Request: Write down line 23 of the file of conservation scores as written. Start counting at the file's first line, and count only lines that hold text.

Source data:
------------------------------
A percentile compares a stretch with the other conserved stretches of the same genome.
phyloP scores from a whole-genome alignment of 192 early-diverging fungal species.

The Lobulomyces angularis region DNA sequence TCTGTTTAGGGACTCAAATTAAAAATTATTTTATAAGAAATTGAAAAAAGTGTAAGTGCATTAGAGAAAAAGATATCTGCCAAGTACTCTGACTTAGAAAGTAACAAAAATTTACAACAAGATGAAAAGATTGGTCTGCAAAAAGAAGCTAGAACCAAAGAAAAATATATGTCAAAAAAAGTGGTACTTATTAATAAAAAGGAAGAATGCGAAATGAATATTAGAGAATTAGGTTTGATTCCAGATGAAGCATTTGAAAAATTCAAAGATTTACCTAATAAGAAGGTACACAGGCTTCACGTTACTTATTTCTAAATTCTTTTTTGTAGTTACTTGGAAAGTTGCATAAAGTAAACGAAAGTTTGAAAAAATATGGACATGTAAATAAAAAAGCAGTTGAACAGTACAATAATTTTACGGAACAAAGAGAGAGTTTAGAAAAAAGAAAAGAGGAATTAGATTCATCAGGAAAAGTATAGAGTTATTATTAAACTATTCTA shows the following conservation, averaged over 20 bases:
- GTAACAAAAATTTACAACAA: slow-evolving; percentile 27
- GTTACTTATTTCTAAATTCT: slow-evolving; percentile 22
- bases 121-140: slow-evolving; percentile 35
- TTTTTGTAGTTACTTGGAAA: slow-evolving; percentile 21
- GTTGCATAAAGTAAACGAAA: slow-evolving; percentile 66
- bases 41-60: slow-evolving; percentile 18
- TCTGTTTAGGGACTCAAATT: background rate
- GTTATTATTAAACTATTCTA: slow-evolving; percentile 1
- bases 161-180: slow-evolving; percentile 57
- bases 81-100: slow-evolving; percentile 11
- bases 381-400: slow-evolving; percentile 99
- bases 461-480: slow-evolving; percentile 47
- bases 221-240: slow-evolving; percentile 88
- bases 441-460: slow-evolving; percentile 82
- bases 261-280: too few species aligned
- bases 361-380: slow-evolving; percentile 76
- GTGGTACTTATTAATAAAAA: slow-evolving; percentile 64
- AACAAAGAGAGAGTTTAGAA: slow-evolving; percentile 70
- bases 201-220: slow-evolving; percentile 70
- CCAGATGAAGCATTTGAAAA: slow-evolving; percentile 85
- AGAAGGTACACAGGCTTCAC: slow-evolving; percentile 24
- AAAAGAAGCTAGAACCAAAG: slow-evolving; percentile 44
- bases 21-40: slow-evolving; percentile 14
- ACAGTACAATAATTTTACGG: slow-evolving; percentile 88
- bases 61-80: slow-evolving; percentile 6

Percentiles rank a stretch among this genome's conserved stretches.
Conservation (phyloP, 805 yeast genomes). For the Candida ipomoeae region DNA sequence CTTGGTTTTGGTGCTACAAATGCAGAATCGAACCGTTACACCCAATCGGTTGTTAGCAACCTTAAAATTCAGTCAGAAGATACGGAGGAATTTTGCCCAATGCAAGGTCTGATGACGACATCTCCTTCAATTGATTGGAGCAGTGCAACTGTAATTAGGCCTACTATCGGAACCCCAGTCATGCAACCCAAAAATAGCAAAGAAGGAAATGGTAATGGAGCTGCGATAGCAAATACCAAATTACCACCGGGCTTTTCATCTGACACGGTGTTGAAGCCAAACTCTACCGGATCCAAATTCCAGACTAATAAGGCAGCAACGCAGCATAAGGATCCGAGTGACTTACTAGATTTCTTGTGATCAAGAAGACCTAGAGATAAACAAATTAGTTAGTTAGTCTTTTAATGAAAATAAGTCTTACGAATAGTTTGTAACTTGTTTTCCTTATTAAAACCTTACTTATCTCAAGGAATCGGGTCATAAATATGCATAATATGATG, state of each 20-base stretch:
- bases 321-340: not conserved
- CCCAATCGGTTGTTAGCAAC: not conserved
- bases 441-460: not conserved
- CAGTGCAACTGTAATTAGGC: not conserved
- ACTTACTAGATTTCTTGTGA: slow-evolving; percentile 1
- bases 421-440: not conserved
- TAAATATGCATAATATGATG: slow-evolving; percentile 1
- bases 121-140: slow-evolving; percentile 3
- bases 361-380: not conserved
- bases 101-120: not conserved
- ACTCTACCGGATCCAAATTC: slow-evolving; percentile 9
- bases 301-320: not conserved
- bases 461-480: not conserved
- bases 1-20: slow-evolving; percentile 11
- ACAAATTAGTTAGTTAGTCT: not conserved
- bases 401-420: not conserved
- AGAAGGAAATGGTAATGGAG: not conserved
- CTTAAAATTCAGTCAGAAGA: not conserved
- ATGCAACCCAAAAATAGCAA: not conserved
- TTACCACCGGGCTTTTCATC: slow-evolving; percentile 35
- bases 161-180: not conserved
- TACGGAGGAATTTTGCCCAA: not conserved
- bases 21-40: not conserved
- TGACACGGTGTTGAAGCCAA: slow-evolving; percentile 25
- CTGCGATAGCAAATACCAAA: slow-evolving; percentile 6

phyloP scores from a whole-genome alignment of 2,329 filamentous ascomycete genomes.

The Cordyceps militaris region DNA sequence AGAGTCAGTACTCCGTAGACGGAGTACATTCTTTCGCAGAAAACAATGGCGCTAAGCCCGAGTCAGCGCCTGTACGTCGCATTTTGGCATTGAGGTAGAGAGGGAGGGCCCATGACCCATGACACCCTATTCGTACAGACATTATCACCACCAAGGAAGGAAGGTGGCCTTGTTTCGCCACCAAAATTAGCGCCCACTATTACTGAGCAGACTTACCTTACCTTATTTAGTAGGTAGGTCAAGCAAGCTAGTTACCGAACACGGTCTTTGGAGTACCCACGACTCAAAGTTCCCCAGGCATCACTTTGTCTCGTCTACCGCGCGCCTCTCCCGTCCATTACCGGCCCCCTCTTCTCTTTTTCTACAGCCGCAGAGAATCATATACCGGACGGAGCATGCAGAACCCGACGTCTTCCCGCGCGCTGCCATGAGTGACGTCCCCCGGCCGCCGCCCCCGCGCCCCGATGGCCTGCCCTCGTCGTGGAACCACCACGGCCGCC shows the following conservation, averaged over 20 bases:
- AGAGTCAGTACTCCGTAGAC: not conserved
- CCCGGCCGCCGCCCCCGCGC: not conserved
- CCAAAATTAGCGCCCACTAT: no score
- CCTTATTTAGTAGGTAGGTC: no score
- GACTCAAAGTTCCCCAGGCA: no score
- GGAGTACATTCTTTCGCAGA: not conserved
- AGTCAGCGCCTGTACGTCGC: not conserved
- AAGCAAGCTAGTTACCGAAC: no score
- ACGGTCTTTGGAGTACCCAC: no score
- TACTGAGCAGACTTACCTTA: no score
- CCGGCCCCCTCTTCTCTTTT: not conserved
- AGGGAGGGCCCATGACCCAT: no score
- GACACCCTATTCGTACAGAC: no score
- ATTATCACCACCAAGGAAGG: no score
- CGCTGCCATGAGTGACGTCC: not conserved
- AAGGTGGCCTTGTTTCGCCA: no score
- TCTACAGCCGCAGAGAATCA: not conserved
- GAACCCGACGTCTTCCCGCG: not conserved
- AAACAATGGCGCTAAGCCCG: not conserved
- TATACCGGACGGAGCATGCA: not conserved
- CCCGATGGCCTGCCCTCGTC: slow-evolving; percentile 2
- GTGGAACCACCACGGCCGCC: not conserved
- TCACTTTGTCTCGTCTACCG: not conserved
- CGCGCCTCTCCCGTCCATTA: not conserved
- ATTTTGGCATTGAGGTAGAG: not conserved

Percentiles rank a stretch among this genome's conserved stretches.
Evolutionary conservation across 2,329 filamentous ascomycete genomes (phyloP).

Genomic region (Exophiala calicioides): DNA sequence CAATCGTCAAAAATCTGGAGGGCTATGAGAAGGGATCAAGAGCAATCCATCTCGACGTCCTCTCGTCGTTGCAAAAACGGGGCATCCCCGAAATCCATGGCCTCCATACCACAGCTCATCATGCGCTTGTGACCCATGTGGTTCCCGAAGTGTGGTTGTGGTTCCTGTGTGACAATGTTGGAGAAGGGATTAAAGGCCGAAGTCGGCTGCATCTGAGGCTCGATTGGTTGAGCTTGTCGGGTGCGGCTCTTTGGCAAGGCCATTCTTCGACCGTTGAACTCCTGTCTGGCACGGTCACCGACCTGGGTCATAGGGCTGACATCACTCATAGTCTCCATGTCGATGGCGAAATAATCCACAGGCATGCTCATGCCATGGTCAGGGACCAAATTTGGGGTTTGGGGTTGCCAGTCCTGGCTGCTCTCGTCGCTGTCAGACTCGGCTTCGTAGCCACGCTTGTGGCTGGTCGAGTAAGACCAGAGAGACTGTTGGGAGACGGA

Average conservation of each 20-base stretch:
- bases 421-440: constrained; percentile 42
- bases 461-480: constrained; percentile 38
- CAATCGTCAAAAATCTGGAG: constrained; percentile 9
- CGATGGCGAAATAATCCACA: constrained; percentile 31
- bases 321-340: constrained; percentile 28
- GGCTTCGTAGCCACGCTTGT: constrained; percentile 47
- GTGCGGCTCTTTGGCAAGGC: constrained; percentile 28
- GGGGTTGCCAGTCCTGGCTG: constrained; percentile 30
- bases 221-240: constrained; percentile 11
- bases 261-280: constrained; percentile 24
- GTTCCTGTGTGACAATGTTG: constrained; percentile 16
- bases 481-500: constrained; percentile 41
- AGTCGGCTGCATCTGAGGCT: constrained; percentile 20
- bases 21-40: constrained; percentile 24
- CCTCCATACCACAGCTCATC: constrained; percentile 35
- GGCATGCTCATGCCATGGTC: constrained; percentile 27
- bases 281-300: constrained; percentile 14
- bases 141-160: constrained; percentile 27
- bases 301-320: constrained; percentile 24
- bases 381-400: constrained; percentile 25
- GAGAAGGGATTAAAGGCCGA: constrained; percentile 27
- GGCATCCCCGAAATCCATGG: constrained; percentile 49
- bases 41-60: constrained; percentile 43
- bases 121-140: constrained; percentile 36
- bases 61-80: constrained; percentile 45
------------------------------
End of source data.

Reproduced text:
- CCAGATGAAGCATTTGAAAA: slow-evolving; percentile 85